It is noteworthy that the Western Australian legislation only addresses written or pictorial information - not verbal comments. The emphasis on written material arose in direct response to the racist poster campaigns of the Australian Nationalist Movement in the late s and early s. The following map summarises the relevant provisions in the states and territories. At the federal level, it is an offence to use the Internet intentionally to disseminate material that results in a person being menaced or harassed.
To establish racial vilification of a criminal nature, it is usually necessary to establish a high level of harassment or potential threat.
While the distribution of offensive material may form one end of the continuum of behaviours prohibited under state criminal law, generally, incitement to violence, threats to person or property, and so on, are required in order for state or federal criminal provisions to apply. The key difference is that the states and the ACT listed above have made race a specific element of the offence. It has been argued that the criminal provisions in the ACT, NSW, South Australia, Western Australia and Victoria apply to the publication of race hate material anywhere on the Internet if the material can be accessed in the state jurisdiction concerned.
Such an application of domestically enacted legislation to Internet users and service-providers around the world has been criticized as undermining the principle of state sovereignty and democracy - the right of states to legislate according to the will of their own citizens. This fact, in combination with the commonly acknowledged difficulties of regulating the Internet, illustrate that this concern is premature at best. Racial Hatred Act Racial Discrimination Act , s.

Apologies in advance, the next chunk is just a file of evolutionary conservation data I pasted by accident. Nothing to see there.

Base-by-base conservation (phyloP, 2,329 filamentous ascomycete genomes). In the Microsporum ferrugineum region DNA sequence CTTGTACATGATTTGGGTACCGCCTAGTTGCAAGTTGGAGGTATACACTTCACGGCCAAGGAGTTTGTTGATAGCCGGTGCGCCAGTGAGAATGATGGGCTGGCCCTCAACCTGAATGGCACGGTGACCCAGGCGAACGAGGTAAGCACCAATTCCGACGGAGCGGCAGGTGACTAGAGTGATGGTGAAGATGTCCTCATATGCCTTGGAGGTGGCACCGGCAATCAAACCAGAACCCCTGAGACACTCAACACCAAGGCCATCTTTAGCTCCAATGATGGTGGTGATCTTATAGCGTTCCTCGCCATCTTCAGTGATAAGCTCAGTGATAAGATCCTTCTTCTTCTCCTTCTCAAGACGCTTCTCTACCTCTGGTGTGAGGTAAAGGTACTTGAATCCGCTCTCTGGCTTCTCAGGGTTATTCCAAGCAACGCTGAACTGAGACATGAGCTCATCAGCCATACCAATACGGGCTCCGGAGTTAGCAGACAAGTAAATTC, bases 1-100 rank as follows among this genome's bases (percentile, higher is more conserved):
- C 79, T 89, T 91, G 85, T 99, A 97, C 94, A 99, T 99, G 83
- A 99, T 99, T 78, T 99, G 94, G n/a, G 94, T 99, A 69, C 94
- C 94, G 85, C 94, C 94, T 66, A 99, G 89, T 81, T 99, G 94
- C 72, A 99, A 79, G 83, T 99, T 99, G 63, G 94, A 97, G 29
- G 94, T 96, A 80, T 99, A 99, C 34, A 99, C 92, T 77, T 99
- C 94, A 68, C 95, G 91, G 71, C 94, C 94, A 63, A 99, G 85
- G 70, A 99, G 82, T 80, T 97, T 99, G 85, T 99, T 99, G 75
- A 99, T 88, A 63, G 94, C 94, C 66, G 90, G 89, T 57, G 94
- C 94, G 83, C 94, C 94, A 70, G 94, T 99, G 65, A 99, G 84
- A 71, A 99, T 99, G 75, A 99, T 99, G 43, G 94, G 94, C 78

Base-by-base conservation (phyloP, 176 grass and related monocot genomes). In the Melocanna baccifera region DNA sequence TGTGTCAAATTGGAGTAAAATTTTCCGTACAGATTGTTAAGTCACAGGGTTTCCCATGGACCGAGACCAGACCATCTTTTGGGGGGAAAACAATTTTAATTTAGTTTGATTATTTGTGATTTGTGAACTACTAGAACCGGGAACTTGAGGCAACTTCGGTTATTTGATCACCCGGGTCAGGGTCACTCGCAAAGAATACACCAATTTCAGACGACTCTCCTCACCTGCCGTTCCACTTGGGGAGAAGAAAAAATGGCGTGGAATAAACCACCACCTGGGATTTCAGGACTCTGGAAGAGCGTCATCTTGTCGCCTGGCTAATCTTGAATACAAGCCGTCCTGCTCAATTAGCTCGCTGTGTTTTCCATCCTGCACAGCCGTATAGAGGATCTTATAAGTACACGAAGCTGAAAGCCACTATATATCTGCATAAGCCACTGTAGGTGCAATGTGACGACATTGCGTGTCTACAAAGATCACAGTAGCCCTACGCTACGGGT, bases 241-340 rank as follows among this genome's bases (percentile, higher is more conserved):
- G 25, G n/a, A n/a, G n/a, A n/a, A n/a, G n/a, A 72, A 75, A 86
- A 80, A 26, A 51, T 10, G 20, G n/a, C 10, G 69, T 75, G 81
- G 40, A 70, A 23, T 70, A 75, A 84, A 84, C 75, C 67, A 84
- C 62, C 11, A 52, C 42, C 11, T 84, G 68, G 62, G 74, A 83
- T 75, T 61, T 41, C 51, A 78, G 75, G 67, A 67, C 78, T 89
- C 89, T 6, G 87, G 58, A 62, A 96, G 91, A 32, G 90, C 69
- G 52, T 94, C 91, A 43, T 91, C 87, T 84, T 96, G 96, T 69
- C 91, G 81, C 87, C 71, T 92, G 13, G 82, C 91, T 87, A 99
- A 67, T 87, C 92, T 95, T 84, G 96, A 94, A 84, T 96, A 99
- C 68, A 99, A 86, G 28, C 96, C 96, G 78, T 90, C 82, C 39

Note the legislation does not cover religion. Racial Discrimination Act , s18C 2 a. In some circumstances a 'private' conversation - at work for example - may amount to racial discrimination. Explanatory Memorandum. Since April conciliation is undertaken by the Commission's President rather than, as previously, the Race Discrimination Commissioner.
The racial vilification provisions were in force for only eight months in this reporting year. In FY this became the highest category of racial vilification complaints. When the Commission still had the function of hearing unconciliated complaints in a tribunal mode. This function was removed in April Specifically Dr Toben was imprisoned for the offences of criminal defamation, several counts of disparaging the memory of the dead and of inciting the populace: Greg Taylor, "Casting the Net Too Widely: Racial Hatred on the Internet", Criminal Law Journal , October , p. In this case the State of New Jersey.
New York. Although racial "harassment" is prohibited by the civil law provisions of the Anti-Discrimination Act NT - see section 20 1 b. The NT Criminal Code creates offences such as making threats s.
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Also see ss. Racial Vilification Act SA. Discrimination Act ACT , ss.
Anti-Discrimination Amendment Act Qld , ss. Racial and Religious Tolerance Act Vic , s. Anti-Discrimination Act Tas s.
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Criminal Code WA , ss. Benjamin's Pub. This application of state criminal law regarding racial vilification is argued by Greg Taylor, op. See particularly p. This needs to be weighed of course against the provisions of the clause 91, Schedule 5, Broadcasting Services Act Greg Taylor, op. Ibid, p. Search Search search. Racial Hatred Defined Since the introduction of provisions dealing with racial hatred in ,  the Racial Discrimination Act makes it unlawful to insult, humiliate, offend or intimidate another person or group in public on the basis of their race.